An assessment of the physical impact of complex surgical tasks on surgeon errors and discomfort: a comparison between robot-assisted, laparoscopic and open approaches

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Abstract

OBJECTIVES: To evaluate, in a simulated suturing task, individual surgeons’ performance using three surgical approaches: open, laparoscopic and robot-assisted. 

SUBJECTS AND METHODS: Six urological surgeons made an in vitro simulated vesico-urethral anastomosis. All surgeons performed the simulated suturing task using all three surgical approaches (open, laparoscopic and robot-assisted). The time taken to perform each task was recorded. Participants were evaluated for perceived discomfort using the self-reporting Borg scale. Errors made by surgeons were quantified by studying the video recording of the tasks. Anastomosis quality was quantified using scores for knot security, symmetry of suture, position of suture and apposition of anastomosis.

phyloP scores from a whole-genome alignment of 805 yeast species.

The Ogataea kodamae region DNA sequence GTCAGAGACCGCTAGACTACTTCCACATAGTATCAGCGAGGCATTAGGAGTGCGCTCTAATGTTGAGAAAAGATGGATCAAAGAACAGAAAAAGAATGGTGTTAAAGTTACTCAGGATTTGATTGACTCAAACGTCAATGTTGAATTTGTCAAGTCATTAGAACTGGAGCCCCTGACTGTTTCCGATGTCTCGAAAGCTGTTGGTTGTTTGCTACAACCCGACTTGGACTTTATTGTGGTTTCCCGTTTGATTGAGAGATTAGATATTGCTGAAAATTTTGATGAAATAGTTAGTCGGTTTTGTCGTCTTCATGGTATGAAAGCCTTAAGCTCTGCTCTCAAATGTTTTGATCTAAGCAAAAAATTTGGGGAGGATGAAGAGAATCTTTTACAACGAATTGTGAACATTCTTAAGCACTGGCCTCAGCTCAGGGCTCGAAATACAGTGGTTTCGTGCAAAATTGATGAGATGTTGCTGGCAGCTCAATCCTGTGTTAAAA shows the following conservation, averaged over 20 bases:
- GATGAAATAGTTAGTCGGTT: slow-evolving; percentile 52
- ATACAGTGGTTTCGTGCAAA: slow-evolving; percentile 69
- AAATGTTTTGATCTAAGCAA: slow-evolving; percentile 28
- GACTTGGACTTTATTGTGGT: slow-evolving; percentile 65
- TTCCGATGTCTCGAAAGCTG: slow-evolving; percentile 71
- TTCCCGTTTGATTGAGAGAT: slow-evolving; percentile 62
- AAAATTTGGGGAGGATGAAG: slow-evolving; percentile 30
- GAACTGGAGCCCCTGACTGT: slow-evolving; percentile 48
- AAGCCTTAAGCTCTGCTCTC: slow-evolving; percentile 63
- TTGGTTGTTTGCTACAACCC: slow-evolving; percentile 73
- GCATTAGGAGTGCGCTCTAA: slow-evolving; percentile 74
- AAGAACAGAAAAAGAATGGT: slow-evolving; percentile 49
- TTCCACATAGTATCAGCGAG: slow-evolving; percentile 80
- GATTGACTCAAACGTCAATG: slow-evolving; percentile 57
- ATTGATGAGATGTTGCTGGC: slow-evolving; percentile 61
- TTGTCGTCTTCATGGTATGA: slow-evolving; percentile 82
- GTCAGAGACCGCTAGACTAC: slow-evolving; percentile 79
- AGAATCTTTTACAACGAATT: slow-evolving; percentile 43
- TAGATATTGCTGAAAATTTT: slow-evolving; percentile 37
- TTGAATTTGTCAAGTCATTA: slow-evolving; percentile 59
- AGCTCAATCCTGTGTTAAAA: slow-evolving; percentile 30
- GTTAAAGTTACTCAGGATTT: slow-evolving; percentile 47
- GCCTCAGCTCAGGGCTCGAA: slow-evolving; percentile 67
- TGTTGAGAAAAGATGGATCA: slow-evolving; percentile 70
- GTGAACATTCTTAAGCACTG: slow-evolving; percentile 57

RESULTS: The time taken to complete the task by the laparoscopic approach was on average 221 s, compared with 55 s for the open approach and 116 s for the robot-assisted approach (anova, P < 0.005). The number of errors and the level of self-reported discomfort were highest for the laparoscopic approach (anova, P < 0.005). Limitations of the present study include the small sample size and variation in prior surgical experience of the participants.

CONCLUSIONS: In an in vitro model of anastomosis surgery, robot-assisted surgery combines the accuracy of open surgery while causing lesser surgeon discomfort than laparoscopy and maintaining minimal access.

Original languageEnglish
Pages (from-to)274-281
Number of pages8
JournalBJU International
Volume115
Issue number2
DOIs
Publication statusPublished - Feb 2015

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